Regulations span across authorities such as central banks or finance ministries and include caps on the interchange rate, mandated competition among card networks, and guaranteed autonomy for merchants to manage interchange costs. CMSPI’s Global Interchange Report analyses the impact of interchange regulation by authorities worldwide and identifies effective methodologies used by regulators to ensure maximum benefit for merchants and consumers.
Interchange Regulation Savings
As of 2019, global regulation limiting interchange, the largest component of the merchant service charge, has generated an estimated $82 billion in annual savings to merchants. This figure includes $10.4 billion a year saved when the European Union lowered interchange fees to 0.2 percent for debit cards and 0.3 percent for credit cards in 2015. Also included is $9.4 billion in annual savings generated from the 2011 U.S. Federal Reserve caps on single-message debit transactions.
Total savings includes regulations across Europe, Africa, Asia, and the Americas. With that, the report provides global coverage, analysing 26 countries and the EU total, which account for nearly 70% of global GDP.
Merchant and Consumer Impact
Merchants and consumers are the intended beneficiaries of interchange regulation. As such, the report quantifies the impact of interchange regulation on these key stakeholders. In some cases, the financial benefits of interchange regulation to merchants and consumers can be eroded by higher fees and reduced benefits. These include higher network fees, reduced rewards programs by issuing banks, and reduction of savings by the merchant acquirer.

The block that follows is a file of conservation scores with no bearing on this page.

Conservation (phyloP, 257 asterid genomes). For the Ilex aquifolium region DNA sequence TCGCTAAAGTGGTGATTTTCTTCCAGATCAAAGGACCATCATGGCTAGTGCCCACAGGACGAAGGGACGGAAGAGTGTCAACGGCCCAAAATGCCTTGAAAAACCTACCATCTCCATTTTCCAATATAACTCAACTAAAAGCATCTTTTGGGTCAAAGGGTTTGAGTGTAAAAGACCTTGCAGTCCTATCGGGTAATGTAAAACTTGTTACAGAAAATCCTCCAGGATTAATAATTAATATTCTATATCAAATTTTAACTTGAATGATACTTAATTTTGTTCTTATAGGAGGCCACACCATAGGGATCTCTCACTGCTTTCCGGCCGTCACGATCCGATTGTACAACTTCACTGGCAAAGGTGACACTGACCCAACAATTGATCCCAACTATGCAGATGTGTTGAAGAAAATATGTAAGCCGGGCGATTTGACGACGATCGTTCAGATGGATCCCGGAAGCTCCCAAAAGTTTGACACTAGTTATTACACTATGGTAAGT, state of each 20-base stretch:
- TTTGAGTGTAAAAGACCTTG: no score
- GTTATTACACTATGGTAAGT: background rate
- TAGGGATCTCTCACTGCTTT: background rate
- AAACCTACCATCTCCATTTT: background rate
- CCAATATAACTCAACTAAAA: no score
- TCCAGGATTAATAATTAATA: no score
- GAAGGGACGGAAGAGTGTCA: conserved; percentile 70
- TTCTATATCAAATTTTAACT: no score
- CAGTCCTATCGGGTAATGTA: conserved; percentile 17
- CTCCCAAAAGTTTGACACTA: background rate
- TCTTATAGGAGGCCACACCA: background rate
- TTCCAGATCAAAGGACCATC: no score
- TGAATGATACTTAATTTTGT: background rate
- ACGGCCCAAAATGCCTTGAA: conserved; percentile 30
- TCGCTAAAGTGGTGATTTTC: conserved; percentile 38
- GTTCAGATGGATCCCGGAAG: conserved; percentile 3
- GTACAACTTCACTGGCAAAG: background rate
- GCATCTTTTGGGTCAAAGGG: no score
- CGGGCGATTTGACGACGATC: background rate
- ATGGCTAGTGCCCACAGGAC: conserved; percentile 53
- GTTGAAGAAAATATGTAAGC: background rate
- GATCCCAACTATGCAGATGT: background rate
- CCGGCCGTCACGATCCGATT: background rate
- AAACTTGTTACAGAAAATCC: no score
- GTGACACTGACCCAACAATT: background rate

For example, in the case where interchange regulation and acquirer margins are unregulated, consumers are expected to land in a net negative position. According to the report, consumer benefit is eroded by card issuers reducing rewards programs and increasing fees on checking accounts, resulting in a $2.3 billion reduction in savings benefits for consumers.
In another example, the report estimates that 40% of interchange savings for merchants are further eroded within eight years of interchange regulation by network fees. In the U.S., annual network fees have risen to $4.9 billion since 2011, eliminating over half of the annual interchange savings generated from the Federal Reserve interchange caps.
Given the impact of regulatory erosion, the report highlights regulation that ensures merchant pass-through of interchange caps and limits on increasing scheme fees. In addition to the interchange limits, these complimentary regulations also contribute to the $82bn total savings figure.
Necessity of Interchange
Given the efficacy of card networks that charge zero interchange, the report questions whether interchange fees are necessary, adding there is “no robust justification” for the high fees and highlighting the sufficient revenues banks generate from overdraft fees and interest payments. Additionally, the card industry routinely posts high profits, with card networks reporting average operating margins of 52 percent, acquirers 36 percent, and issuers 23 percent. These figures dwarf the 3 percent of average operating margin for retailers.
The report signals to regulators that while interchange regulation is key in ensuring robust competition for merchants and fair prices for consumers, merchants and consumers may not always receive the full benefit of interchange limits. Regulated network fees and guaranteed acquirer pass-through of interchange reductions to merchants are additional areas of regulation authorities must consider for merchants and consumers to fully realize the benefits of interchange regulation.